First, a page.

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Old 07-02-2007, 12:25 AM   #81
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Quote:
Originally posted by Teta040

What disturbs me is even more is that these days America, seems at least to need a war or conflcit, an enemy, to both define itself and test its citizens loyalty.
So true.
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Old 07-05-2007, 12:46 PM   #82
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Then there are a few people--sula's described something like this before I know--who, typically because of a very particular and rather unusual kind of upbringing, truly feel that they could be "at home" almost anywhere (and yet never feel "fully" at home anywhere at the same time). I can't really relate to that either, but as with the type of person who discovers their "true" home through what started out as a visit, I'd imagine it isn't in any meaningful way a kind of "moral" choice. Probably in a sense none of these are really moral decisions.
I don't think it's my upbrigning, but I've lived in several places and felt more "at home" than in America - and they were very, very different places. As Axver said way upthread, I don't love something as artificial as a country. I do have a deep sense of pride and admiration in the original ideas of America, and at the same time a great sense of disgust and alienation at what is presently going on (with democracy/elections, civil liberties, and foreign policy). I think the disgust and alienation contribute greatly to my happiness living elsewhere. I love love love my native city of Boston, and have great pride in it and feel a sense of community, but I have also felt very at home elsewhere (be it passing through or living for several months). In fact, the only place I've felt less at home in than America was Israel, where as a godless liberal Jew who works with refugees and believes Israel treats the Palestinians immorally, I was extremely alienated, but I also didn't come into contact with more liberal and secular Israelis while I was there.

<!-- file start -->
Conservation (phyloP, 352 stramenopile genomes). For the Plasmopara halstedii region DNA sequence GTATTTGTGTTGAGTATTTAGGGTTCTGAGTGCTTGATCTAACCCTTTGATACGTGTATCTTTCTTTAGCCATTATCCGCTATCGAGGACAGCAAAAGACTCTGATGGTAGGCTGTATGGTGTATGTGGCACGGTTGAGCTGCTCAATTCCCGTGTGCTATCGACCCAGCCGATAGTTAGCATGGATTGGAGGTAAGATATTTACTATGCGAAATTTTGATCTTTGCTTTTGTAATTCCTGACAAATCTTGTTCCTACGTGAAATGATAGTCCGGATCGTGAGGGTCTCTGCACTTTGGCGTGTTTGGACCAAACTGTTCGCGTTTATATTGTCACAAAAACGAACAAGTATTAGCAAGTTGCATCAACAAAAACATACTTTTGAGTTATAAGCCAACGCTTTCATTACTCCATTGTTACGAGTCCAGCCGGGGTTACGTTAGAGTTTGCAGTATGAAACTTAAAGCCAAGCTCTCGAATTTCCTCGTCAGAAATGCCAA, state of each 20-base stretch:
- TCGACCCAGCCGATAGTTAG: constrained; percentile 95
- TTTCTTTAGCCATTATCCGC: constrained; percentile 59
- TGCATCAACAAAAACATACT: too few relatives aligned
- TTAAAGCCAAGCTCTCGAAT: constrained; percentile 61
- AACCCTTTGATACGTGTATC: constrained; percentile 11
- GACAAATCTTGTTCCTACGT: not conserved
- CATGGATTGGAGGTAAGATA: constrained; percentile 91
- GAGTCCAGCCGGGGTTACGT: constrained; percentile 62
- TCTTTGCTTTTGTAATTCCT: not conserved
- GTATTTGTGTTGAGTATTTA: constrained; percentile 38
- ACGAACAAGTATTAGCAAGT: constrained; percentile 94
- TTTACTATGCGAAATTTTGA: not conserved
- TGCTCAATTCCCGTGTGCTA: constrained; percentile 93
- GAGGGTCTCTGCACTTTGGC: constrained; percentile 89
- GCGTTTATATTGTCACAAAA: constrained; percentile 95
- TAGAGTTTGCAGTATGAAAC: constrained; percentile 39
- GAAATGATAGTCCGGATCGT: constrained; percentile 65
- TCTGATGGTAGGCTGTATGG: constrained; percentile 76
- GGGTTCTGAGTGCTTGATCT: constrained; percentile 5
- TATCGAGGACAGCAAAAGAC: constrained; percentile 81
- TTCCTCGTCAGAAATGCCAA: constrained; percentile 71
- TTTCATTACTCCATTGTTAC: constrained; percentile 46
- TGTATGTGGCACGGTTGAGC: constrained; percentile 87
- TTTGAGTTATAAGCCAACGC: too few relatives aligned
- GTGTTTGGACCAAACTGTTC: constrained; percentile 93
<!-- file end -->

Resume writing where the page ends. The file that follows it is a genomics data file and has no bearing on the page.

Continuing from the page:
So, there are things about America that I take great pride in, and things that make me feel responsible towards it (no matter where I live, I will always vote and stay informed, even if I get dual citizenship to an EU country). But I feel just as comfortable, if not more, in a variety of other settings, and as I still have a year of college tying me to America, I refer to myself as an ex-pat waiting to happen and have plans to move out as soon as I get my degree. (These are partially career related, though.) And I feel comfortable maybe because of political/moral alienation from America. Combined with Israel I guess you might say I dislike countries for political/moral reasons. But the reasons I like other places aren't moral or political, but more related to culture and people and way/pace of life. (Again I've enjoyed quite the variety of settings - I loved living in Vienna and in a refugee camp in Ghana, and I dearly miss them both.)
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Old 07-05-2007, 06:31 PM   #83
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Yes. I have the freedom to protest that damn war.
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Old 07-06-2007, 01:17 AM   #84
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Unless, of course, you're doing the protesting in a place and at a time where its very visibilty might make an impression or even a difference--like the Republican National Convention in NYC, say.
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Old 07-06-2007, 02:26 PM   #85
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I would say that I love my country. I love it because it is good to me. I love it because it's beautiful. I love it because its home. I love it because of its ideals, its success at incorporating newcomers without losing its identity. There's lots of great things about it.

I wouldn't die for it as in signing up for the army to fight a foreign war. Besides I am too old for all that now. But then again I was never the military type when I was young anyway.

However, if we were invaded that would be a different matter entirely. I would fight and die for it. I would pick up a gun and do my part because there would undoubtedly be those who are weaker than me who would need the help.

Call me a pacifist until someone is actually trying to kill me. Then I will fight to live and to protect those who can't defend themselves.
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